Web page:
All they needed was a fresh coat of chalk paint and new knobs. The kids have wooden dollhouses that are also refurbished from Carousell, with paint, stick-on wallpaper and new hinges.
Would you say that your home has changed a lot since you first renovated the space, especially with your slow and thoughtful approach to styling?
I’m not sure my slowness is because I’m being thoughtful, more like I have budget constraints! It takes time to wait for nice things to show up on Carousell or to save up and wait for a sale at a nice shop like Island Living (which is where the coffee table is from).
The area that changed the most is probably the balcony. I have since developed a fondness for gardening and am on the way to turning it into a conservatory-style indoor-outdoor space. Or Jumanji, according to my husband.
How do you keep your home clean and tidy with kids and a dog around? Any laundry tips in particular?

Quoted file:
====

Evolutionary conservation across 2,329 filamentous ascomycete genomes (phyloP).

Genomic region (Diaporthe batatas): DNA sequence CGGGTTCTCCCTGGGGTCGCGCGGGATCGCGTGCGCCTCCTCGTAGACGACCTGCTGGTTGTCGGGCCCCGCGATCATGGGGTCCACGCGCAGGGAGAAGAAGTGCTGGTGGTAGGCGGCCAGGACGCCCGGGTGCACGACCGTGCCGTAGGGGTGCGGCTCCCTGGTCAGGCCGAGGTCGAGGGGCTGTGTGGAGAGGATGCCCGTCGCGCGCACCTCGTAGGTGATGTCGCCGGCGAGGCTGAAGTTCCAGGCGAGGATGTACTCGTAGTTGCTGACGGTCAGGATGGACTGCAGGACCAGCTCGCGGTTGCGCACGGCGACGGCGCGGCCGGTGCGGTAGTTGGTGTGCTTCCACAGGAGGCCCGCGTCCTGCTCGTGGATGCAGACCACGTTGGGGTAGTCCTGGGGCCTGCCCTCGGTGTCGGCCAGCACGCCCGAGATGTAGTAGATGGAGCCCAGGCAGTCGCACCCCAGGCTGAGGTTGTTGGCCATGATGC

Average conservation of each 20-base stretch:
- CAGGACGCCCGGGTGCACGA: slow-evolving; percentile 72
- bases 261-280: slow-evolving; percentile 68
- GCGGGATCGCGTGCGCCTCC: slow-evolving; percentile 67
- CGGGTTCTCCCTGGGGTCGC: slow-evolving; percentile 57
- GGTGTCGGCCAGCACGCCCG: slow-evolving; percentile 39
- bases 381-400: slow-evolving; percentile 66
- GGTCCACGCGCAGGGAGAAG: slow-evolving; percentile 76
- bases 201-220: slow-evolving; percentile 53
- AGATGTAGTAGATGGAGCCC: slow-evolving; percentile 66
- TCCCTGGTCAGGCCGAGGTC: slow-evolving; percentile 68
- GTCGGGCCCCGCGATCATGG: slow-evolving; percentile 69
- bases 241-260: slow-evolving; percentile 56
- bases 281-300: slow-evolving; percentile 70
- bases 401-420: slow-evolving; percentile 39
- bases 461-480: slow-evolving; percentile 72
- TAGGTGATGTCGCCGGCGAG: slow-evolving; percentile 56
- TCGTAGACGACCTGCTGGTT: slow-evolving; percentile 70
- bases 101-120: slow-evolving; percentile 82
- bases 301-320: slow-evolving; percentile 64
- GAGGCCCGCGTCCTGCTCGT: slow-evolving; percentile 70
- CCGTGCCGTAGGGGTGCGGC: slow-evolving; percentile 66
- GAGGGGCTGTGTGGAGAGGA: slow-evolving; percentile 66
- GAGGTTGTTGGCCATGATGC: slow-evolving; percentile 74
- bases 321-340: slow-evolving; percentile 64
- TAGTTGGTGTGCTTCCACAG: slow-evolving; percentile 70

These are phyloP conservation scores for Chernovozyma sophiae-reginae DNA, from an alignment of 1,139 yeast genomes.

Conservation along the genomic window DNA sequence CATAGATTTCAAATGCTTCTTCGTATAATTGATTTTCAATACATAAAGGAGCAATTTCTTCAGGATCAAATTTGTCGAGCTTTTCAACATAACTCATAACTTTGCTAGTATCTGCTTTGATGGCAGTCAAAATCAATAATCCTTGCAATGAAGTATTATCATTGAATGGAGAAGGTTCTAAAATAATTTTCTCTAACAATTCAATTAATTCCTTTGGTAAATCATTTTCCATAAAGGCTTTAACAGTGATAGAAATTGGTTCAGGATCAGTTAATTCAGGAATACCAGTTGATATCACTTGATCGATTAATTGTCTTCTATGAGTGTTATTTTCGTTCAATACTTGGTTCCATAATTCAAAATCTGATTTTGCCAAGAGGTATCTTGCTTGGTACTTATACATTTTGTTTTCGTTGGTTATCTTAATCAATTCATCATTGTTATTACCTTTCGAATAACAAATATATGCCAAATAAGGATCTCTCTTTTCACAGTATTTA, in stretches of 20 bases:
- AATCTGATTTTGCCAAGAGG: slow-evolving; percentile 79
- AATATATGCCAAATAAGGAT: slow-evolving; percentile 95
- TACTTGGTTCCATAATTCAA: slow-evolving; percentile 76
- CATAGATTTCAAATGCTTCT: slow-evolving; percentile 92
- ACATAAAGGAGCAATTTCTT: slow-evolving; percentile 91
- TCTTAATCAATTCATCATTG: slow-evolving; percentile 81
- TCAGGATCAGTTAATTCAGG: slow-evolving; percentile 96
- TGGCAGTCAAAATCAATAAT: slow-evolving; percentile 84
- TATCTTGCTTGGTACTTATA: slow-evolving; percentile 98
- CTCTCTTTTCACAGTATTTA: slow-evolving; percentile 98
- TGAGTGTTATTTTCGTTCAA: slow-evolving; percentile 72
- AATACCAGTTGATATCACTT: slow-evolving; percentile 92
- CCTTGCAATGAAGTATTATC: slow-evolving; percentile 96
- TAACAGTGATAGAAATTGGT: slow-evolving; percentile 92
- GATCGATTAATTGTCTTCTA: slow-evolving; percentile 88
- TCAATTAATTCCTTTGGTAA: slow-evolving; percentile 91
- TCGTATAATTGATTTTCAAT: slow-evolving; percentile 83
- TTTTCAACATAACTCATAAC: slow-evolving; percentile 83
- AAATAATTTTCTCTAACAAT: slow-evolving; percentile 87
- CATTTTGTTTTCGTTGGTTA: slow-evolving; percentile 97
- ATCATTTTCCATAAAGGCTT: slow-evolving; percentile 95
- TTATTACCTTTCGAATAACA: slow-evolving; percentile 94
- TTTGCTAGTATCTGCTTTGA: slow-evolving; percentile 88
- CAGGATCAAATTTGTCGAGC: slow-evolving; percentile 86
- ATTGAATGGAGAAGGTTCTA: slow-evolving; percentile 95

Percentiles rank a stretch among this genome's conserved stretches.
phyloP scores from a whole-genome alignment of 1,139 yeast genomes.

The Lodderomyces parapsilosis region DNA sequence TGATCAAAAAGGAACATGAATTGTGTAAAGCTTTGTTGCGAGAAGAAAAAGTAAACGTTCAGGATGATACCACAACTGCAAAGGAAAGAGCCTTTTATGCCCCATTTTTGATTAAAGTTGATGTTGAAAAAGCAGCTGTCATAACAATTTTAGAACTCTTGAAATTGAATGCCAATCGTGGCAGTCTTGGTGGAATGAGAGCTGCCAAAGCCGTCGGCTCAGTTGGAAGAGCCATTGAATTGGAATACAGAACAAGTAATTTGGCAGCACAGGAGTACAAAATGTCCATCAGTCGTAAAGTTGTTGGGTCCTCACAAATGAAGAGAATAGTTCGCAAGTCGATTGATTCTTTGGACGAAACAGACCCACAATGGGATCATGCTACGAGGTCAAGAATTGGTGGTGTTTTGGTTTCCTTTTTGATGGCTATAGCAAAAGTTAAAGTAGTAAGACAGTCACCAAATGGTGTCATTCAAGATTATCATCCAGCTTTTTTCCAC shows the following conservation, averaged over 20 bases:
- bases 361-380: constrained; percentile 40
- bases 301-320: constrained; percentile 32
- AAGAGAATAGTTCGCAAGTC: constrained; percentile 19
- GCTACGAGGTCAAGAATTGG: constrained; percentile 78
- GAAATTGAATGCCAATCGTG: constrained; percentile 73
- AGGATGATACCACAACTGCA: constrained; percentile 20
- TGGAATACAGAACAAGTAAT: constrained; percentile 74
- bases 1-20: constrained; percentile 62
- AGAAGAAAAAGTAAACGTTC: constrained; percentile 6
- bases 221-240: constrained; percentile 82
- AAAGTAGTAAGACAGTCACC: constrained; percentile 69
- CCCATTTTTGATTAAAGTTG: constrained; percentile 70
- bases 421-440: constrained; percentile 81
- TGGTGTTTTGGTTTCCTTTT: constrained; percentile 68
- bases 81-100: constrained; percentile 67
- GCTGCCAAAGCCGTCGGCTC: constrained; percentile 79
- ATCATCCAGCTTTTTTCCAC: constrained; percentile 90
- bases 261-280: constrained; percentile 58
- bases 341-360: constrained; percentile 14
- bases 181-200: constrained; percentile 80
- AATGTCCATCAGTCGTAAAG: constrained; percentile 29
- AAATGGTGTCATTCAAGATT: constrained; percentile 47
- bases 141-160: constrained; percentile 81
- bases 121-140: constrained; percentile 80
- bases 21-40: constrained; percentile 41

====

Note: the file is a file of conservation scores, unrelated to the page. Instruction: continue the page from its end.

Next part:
We cannot do without the Steigen, our automatic clothes-drying rack, especially during the rainy season! There’s just an inordinate amount of laundry for such little people, the turnaround would not be quick enough if we were to air-dry the clothes outside.
Now that you’ve shared your home with your family of six for quite some time, do you have any reno regrets or things you’d do differently?
I love the look and feel of our vinyl-overlaid floors downstairs, but if I could redo the area, I would allocate more budget to hacking the old tiles and installing wood-look tiles instead, just so I don’t have to worry about dog pee seeping below the overlaid floors.